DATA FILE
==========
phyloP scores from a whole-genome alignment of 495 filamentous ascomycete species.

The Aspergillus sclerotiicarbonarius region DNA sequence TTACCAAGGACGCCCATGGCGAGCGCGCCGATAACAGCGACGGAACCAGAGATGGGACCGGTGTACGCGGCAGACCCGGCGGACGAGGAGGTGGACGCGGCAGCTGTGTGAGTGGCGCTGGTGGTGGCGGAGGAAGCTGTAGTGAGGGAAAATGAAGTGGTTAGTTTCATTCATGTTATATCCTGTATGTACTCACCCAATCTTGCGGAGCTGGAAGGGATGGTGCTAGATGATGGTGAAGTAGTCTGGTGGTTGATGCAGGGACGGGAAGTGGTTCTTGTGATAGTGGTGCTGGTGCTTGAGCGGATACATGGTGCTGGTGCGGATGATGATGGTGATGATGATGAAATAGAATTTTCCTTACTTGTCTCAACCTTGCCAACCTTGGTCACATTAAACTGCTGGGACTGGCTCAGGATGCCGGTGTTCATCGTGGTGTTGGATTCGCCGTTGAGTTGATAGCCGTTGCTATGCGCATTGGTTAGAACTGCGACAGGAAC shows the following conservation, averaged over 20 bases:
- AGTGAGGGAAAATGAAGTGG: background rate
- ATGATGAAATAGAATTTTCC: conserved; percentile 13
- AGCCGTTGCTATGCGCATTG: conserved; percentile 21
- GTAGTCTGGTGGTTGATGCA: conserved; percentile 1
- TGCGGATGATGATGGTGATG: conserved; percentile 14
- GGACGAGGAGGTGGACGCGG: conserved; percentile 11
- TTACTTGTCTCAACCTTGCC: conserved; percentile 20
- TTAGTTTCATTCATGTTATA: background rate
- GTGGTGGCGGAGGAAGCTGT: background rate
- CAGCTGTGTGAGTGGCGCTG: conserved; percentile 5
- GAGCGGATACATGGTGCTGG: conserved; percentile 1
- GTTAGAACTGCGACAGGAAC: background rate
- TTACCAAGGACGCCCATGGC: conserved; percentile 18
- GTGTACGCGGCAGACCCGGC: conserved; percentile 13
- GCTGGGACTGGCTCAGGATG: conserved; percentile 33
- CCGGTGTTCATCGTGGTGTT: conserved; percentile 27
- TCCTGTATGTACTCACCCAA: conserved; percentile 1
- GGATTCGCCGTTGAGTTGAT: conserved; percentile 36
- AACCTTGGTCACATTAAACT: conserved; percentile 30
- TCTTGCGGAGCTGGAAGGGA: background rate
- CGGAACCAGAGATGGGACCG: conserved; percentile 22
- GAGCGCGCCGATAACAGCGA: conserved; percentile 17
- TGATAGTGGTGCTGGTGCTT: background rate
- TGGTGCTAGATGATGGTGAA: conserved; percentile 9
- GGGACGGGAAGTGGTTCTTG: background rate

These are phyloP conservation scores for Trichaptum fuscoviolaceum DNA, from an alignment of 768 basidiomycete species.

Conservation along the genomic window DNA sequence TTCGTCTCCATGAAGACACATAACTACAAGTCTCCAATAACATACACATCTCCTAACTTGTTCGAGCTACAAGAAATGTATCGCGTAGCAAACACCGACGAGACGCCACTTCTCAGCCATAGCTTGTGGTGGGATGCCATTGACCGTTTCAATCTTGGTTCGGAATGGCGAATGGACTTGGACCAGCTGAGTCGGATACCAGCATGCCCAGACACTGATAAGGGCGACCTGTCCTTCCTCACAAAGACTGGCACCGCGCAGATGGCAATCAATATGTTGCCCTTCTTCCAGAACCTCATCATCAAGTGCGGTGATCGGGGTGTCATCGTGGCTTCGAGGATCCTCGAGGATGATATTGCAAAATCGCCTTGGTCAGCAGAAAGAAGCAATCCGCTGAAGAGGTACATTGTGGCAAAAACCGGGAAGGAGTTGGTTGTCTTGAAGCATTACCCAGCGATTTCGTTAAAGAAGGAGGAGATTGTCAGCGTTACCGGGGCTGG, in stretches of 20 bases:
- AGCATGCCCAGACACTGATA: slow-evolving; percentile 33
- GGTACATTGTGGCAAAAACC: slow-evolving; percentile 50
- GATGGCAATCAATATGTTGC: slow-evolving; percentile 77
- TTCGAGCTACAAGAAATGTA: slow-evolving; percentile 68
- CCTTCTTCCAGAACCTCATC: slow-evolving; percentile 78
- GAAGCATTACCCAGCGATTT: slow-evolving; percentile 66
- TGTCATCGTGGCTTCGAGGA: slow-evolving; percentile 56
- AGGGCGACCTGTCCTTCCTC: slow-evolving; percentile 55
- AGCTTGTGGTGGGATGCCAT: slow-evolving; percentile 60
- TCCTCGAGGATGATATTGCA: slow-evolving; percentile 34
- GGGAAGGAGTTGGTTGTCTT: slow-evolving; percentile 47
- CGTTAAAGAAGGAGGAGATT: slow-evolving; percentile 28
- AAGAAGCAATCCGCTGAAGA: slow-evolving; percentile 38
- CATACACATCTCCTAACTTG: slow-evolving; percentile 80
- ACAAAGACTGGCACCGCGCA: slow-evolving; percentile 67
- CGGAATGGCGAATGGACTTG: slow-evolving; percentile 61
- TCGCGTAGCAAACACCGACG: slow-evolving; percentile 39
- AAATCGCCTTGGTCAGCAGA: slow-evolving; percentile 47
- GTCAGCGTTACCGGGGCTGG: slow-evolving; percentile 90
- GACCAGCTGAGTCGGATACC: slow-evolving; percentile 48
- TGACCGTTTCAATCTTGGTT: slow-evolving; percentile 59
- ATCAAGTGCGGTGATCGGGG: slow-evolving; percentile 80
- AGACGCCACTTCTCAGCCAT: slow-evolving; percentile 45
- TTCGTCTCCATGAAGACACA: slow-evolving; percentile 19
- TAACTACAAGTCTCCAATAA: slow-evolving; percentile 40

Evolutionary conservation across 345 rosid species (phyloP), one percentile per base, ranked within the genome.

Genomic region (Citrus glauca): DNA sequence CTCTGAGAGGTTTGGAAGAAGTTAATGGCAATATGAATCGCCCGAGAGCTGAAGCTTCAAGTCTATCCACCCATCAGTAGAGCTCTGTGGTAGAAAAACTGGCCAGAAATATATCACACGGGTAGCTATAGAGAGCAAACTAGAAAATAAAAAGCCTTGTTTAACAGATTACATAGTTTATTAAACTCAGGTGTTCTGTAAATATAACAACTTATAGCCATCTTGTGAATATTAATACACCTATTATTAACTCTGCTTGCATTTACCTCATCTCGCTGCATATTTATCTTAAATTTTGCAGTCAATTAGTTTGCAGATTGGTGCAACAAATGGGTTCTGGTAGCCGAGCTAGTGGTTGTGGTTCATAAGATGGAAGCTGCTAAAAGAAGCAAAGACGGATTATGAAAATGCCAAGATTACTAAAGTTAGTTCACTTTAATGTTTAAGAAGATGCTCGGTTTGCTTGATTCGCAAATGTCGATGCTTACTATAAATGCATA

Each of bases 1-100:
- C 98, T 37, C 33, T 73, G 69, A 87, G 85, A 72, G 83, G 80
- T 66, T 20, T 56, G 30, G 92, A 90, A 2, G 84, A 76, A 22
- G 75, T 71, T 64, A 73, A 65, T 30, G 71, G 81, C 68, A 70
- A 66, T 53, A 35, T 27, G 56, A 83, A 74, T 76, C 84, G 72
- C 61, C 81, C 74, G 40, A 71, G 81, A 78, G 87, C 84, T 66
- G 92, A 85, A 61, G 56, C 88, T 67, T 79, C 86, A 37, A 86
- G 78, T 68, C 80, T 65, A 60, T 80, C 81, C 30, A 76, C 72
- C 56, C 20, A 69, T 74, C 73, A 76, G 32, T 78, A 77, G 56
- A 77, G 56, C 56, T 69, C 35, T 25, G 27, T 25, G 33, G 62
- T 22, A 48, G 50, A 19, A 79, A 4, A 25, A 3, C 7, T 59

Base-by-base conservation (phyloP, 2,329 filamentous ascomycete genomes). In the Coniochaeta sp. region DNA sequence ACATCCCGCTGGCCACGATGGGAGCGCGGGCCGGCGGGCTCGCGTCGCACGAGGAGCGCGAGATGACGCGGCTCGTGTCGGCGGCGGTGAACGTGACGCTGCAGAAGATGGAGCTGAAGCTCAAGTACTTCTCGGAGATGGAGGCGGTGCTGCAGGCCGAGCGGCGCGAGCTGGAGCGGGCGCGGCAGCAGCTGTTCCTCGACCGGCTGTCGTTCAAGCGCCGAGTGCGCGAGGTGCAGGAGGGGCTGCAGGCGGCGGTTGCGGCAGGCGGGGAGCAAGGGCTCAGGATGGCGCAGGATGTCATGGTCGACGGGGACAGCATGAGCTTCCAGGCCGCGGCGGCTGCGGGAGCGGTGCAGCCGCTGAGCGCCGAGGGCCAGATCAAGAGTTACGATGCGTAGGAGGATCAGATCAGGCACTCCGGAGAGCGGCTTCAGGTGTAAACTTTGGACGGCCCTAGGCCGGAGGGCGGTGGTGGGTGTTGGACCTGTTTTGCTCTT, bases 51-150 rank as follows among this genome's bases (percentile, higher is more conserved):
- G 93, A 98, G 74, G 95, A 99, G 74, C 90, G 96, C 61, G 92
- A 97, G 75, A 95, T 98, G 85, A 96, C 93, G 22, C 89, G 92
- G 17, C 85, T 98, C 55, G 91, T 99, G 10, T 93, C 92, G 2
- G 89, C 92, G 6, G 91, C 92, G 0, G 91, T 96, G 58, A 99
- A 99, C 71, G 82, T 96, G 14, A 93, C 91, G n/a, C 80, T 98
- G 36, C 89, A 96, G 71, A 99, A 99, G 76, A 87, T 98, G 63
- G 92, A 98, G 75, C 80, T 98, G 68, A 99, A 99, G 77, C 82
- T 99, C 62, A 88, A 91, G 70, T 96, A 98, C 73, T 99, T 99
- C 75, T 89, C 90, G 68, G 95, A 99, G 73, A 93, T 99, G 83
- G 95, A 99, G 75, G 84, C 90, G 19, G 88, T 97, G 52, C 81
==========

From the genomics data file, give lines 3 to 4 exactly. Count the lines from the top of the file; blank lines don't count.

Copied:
- AGTGAGGGAAAATGAAGTGG: background rate
- ATGATGAAATAGAATTTTCC: conserved; percentile 13